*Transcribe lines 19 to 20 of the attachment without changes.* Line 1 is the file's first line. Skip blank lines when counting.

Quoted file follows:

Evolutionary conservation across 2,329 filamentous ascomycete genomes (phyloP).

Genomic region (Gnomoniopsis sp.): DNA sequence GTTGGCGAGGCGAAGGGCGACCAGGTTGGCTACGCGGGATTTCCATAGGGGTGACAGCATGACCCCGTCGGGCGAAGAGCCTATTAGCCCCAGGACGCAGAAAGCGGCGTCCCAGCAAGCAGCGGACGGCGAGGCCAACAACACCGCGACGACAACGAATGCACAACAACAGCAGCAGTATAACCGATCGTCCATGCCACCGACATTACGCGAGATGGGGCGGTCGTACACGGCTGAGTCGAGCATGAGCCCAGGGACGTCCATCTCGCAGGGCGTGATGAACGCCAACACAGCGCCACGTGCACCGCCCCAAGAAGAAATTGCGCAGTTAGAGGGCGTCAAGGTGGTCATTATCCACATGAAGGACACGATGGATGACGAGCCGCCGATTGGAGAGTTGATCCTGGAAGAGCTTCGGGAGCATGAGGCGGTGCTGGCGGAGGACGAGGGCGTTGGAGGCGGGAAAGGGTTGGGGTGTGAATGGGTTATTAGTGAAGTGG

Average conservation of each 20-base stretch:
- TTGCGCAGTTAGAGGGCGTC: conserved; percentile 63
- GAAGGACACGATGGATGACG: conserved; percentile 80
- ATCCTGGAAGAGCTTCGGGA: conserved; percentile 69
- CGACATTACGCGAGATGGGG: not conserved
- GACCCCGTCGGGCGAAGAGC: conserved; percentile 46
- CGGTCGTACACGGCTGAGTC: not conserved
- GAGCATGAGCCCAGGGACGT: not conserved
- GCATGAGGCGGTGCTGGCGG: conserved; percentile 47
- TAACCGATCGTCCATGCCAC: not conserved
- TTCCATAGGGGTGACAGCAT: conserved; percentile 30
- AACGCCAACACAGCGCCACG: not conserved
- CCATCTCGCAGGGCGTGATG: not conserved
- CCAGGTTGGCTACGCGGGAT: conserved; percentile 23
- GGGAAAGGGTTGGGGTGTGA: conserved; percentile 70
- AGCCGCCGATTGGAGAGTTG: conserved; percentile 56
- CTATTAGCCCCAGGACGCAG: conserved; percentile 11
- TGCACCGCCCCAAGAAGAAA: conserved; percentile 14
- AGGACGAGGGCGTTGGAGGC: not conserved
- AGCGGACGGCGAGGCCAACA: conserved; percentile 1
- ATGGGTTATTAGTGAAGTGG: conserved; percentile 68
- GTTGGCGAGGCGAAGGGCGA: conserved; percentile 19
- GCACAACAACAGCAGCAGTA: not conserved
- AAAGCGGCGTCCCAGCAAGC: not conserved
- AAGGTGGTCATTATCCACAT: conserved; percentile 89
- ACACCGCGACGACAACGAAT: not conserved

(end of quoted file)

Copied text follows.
- CTATTAGCCCCAGGACGCAG: conserved; percentile 11
- TGCACCGCCCCAAGAAGAAA: conserved; percentile 14